1 cup cold coffee (1 package Starbucks VIA Italian Roast)

Preheat oven to 350 degrees.

Cream granulated sugar and butter together. Pour eggs on top, but do not stir yet.

Add brown sugar, cocoa, and hot coffee. Beat until well blended.

Finally, beat in baking soda, flour (in a couple additions), and cold coffee. When smooth, divide evenly among lined muffin tins. Will make approximately 36 cupcakes or 4 9-inch cake layers.

Bake for 17 minutes or until a toothpick inserted comes out clean. Cool completely .

Vanilla Buttercream:

1 cup unsalted butter, softened
6 to 8 cups confectioners' sugar
1/2 cup milk
2 tsp. pure vanilla extract

Combine butter, 4 cups sugar, milk, and vanilla. Beat until smooth and creamy. Gradually add remaining sugar, 1 cup at a time, until icing reaches desired consistency; you may not need to add all the sugar. Store in an airtight container for up to 3 days.

Friday, October 16, 2009

Sad But True...

You won't be seeing the Dulce Doll for a while (or at least you better not). I'm trying a two week detox and cutting sugar out of my diet! Check back around Halloween...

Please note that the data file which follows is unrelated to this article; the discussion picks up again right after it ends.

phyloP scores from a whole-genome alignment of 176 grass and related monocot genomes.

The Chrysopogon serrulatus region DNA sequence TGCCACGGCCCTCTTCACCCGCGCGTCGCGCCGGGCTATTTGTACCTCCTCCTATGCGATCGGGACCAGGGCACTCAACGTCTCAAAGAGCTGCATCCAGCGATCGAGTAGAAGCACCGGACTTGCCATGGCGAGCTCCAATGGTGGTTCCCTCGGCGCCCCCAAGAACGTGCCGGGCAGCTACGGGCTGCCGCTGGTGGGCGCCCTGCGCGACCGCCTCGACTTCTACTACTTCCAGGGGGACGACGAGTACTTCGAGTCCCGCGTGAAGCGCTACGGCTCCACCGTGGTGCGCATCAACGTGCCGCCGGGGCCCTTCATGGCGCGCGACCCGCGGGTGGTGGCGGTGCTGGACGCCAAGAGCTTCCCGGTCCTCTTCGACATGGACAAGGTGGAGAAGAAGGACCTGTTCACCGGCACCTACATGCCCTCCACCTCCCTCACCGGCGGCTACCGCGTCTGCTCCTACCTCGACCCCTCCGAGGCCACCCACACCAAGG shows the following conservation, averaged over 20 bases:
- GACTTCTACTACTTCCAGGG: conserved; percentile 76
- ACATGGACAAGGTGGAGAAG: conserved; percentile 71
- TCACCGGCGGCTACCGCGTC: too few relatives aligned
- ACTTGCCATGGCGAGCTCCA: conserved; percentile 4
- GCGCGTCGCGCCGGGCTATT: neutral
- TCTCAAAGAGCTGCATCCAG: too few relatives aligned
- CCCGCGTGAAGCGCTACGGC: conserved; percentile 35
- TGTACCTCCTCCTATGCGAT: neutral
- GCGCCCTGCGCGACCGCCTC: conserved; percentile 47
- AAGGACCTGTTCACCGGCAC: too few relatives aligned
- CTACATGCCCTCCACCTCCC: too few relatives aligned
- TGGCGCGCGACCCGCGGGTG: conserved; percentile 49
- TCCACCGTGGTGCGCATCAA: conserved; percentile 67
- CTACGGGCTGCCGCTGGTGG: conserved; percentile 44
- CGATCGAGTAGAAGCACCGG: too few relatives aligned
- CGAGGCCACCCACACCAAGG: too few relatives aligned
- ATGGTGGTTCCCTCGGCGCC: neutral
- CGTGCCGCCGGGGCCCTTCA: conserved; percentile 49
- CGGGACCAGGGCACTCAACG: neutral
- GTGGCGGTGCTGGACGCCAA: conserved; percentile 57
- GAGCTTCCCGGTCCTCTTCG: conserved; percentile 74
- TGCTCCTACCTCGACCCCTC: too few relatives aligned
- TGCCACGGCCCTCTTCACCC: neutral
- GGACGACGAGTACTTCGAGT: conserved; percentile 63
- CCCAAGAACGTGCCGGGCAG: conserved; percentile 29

Saturday, October 10, 2009

Chocolate Caramel Tart

This was probably by far the most time consuming dessert I've made. It really was relatively simple, but took a looooong time, lots of steps, cooling, heating, cooling again, etc.

It won't take quite as long next time; I made three tarts tonight, and made the caramel twice, feeling it out the first time, just in case. I bought a new candy thermometer, and still, it was ready about 15 degrees before what the recipe calls for.

This is the second time I've made caramel, and it turned out great. Very smooth and buttery! The crust was so easy, a chocolatey cookie-like dough that released very easily from the pans.

This is a VERY rich dessert. Definitely needs to be paired with an espresso macchiato or a giant glass of ice cold milk!

This recipe was originally the cover picture of Saveur's April 2009 issue. It was so impressive looking I knew I'd have to make it sooner or later. It was featured in the article "Restaurants That Matter", and comes from Marlow & Sons Restaurant in Brooklyn.